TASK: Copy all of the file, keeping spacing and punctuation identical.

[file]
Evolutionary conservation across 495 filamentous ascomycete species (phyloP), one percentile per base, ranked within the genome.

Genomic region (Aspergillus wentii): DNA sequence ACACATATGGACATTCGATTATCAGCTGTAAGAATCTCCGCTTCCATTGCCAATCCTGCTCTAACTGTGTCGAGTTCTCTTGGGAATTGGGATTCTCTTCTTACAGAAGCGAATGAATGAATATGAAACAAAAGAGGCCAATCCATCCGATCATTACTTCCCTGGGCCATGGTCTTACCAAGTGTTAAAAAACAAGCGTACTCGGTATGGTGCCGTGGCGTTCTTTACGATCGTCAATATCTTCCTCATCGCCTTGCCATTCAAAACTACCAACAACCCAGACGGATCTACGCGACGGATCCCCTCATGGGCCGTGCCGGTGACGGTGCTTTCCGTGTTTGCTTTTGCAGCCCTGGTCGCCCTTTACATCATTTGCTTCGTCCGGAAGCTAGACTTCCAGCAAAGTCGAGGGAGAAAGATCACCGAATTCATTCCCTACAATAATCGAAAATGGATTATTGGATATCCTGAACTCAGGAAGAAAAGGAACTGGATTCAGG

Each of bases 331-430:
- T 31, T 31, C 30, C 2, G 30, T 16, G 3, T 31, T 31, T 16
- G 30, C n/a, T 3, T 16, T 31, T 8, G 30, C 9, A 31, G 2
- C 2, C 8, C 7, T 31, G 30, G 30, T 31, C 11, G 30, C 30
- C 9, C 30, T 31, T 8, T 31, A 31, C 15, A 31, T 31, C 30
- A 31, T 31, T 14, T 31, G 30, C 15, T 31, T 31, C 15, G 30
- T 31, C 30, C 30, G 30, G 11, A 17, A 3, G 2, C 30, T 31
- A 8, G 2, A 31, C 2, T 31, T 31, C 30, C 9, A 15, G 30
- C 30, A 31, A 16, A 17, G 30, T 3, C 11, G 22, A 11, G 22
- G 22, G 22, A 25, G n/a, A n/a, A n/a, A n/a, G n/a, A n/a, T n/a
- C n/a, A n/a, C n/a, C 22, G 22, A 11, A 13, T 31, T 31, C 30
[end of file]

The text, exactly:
Evolutionary conservation across 495 filamentous ascomycete species (phyloP), one percentile per base, ranked within the genome.

Genomic region (Aspergillus wentii): DNA sequence ACACATATGGACATTCGATTATCAGCTGTAAGAATCTCCGCTTCCATTGCCAATCCTGCTCTAACTGTGTCGAGTTCTCTTGGGAATTGGGATTCTCTTCTTACAGAAGCGAATGAATGAATATGAAACAAAAGAGGCCAATCCATCCGATCATTACTTCCCTGGGCCATGGTCTTACCAAGTGTTAAAAAACAAGCGTACTCGGTATGGTGCCGTGGCGTTCTTTACGATCGTCAATATCTTCCTCATCGCCTTGCCATTCAAAACTACCAACAACCCAGACGGATCTACGCGACGGATCCCCTCATGGGCCGTGCCGGTGACGGTGCTTTCCGTGTTTGCTTTTGCAGCCCTGGTCGCCCTTTACATCATTTGCTTCGTCCGGAAGCTAGACTTCCAGCAAAGTCGAGGGAGAAAGATCACCGAATTCATTCCCTACAATAATCGAAAATGGATTATTGGATATCCTGAACTCAGGAAGAAAAGGAACTGGATTCAGG

Each of bases 331-430:
- T 31, T 31, C 30, C 2, G 30, T 16, G 3, T 31, T 31, T 16
- G 30, C n/a, T 3, T 16, T 31, T 8, G 30, C 9, A 31, G 2
- C 2, C 8, C 7, T 31, G 30, G 30, T 31, C 11, G 30, C 30
- C 9, C 30, T 31, T 8, T 31, A 31, C 15, A 31, T 31, C 30
- A 31, T 31, T 14, T 31, G 30, C 15, T 31, T 31, C 15, G 30
- T 31, C 30, C 30, G 30, G 11, A 17, A 3, G 2, C 30, T 31
- A 8, G 2, A 31, C 2, T 31, T 31, C 30, C 9, A 15, G 30
- C 30, A 31, A 16, A 17, G 30, T 3, C 11, G 22, A 11, G 22
- G 22, G 22, A 25, G n/a, A n/a, A n/a, A n/a, G n/a, A n/a, T n/a
- C n/a, A n/a, C n/a, C 22, G 22, A 11, A 13, T 31, T 31, C 30